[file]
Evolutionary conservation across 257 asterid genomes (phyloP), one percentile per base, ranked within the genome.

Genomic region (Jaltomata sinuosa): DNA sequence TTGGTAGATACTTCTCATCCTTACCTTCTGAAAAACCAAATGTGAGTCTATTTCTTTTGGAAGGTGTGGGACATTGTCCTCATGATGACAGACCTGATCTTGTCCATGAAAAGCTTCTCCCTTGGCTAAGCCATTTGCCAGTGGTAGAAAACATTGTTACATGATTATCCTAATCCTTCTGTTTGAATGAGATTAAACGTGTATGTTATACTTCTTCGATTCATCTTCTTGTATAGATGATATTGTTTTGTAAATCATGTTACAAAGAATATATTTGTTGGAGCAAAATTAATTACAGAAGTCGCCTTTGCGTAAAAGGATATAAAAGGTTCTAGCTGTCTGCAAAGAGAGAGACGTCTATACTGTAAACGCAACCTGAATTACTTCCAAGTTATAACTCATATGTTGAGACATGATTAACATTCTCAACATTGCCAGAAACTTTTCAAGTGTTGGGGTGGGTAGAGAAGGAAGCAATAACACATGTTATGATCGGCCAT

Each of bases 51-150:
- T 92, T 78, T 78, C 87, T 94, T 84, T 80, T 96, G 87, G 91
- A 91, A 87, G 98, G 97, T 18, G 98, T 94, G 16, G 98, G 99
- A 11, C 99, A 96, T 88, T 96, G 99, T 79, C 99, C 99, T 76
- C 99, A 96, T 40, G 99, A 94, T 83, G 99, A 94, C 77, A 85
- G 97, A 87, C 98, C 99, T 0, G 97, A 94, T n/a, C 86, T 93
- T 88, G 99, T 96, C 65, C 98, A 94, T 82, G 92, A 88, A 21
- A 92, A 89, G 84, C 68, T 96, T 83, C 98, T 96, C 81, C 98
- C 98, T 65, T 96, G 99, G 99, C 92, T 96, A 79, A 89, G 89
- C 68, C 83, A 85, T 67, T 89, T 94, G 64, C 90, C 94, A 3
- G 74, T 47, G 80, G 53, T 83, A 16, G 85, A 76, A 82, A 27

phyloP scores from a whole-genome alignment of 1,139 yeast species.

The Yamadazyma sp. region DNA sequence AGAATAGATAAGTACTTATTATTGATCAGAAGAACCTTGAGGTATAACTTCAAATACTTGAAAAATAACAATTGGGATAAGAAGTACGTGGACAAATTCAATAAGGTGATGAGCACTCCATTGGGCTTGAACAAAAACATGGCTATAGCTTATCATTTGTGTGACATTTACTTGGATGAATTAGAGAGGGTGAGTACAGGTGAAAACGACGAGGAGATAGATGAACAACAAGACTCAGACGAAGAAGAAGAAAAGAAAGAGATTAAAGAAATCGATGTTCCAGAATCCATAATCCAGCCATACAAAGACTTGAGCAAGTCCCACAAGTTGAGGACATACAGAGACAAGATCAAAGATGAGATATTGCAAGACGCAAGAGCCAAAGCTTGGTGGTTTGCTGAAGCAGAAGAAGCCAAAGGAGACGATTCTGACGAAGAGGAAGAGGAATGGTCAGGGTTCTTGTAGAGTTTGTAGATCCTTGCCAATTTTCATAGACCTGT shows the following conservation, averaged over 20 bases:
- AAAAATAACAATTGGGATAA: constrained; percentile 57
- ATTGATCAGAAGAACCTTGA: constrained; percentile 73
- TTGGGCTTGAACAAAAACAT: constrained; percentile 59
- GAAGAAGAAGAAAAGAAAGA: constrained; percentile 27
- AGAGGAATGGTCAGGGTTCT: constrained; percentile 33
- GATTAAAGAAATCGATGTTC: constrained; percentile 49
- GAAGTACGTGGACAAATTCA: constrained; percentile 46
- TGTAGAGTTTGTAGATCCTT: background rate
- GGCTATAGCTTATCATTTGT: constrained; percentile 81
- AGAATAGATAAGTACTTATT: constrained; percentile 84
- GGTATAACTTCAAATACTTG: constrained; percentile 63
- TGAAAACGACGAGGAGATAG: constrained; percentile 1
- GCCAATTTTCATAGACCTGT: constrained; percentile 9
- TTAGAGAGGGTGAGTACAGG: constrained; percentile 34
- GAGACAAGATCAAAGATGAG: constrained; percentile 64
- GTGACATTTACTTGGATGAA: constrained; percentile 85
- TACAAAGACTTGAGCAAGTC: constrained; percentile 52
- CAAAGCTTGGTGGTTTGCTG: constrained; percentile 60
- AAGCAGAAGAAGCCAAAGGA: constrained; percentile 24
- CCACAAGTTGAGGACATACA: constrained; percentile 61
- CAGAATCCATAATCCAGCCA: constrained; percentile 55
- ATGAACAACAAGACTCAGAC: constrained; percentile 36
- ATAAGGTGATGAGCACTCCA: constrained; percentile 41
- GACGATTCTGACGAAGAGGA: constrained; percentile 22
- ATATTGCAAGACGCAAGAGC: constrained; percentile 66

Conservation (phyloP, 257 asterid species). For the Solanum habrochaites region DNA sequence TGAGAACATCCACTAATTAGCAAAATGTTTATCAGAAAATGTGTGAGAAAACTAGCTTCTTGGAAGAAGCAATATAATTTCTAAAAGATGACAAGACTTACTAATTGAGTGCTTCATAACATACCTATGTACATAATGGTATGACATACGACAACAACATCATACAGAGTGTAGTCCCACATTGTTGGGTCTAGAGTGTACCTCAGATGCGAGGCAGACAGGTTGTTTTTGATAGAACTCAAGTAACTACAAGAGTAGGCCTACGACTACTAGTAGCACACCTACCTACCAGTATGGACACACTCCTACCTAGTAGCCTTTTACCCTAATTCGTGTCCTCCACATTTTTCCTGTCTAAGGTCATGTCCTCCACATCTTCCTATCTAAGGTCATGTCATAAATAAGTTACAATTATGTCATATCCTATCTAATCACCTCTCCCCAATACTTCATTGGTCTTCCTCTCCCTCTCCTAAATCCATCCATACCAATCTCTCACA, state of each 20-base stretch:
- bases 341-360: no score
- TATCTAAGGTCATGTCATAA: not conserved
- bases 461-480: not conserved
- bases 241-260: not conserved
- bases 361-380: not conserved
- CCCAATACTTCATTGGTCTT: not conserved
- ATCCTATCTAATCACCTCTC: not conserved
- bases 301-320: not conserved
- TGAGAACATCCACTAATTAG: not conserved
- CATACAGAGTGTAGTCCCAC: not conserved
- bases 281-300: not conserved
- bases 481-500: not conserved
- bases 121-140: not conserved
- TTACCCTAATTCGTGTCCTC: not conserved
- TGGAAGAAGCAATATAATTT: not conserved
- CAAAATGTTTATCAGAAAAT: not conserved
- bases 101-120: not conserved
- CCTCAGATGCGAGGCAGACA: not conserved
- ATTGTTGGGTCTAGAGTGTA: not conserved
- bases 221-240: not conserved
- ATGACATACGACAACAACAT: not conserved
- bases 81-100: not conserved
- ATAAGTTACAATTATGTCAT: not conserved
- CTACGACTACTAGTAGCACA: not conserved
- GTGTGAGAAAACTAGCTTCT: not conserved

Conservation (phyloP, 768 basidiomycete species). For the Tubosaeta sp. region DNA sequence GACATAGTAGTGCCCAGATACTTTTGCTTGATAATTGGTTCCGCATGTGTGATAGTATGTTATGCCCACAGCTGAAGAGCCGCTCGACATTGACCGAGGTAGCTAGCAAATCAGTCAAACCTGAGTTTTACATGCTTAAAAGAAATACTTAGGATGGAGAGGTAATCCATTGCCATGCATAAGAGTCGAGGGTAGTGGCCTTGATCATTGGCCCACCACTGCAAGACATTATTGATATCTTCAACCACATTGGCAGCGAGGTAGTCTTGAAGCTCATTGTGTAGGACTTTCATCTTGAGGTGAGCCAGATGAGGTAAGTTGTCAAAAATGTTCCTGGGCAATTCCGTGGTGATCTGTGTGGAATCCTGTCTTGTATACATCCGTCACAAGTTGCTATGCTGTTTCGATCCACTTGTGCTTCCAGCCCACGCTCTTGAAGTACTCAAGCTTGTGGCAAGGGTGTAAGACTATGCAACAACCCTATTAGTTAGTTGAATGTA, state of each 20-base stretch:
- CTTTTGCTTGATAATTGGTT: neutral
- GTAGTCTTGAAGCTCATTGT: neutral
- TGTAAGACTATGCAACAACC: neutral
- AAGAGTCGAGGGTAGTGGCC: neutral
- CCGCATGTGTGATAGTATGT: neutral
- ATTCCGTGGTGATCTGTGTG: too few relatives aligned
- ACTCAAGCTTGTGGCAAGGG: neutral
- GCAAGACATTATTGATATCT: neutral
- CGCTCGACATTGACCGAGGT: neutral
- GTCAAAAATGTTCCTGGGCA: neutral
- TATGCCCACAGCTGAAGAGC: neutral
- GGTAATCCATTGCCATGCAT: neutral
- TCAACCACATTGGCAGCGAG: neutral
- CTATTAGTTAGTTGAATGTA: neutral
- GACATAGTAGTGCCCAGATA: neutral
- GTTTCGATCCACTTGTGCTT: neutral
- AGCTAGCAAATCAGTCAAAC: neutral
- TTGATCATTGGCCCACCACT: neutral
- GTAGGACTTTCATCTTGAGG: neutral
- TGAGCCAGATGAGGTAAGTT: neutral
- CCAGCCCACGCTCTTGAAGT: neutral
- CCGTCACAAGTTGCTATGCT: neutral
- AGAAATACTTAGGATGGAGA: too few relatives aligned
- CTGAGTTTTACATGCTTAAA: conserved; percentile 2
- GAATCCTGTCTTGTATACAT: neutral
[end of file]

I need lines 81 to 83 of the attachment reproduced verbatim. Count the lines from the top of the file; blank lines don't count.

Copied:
- CTATTAGTTAGTTGAATGTA: neutral
- GACATAGTAGTGCCCAGATA: neutral
- GTTTCGATCCACTTGTGCTT: neutral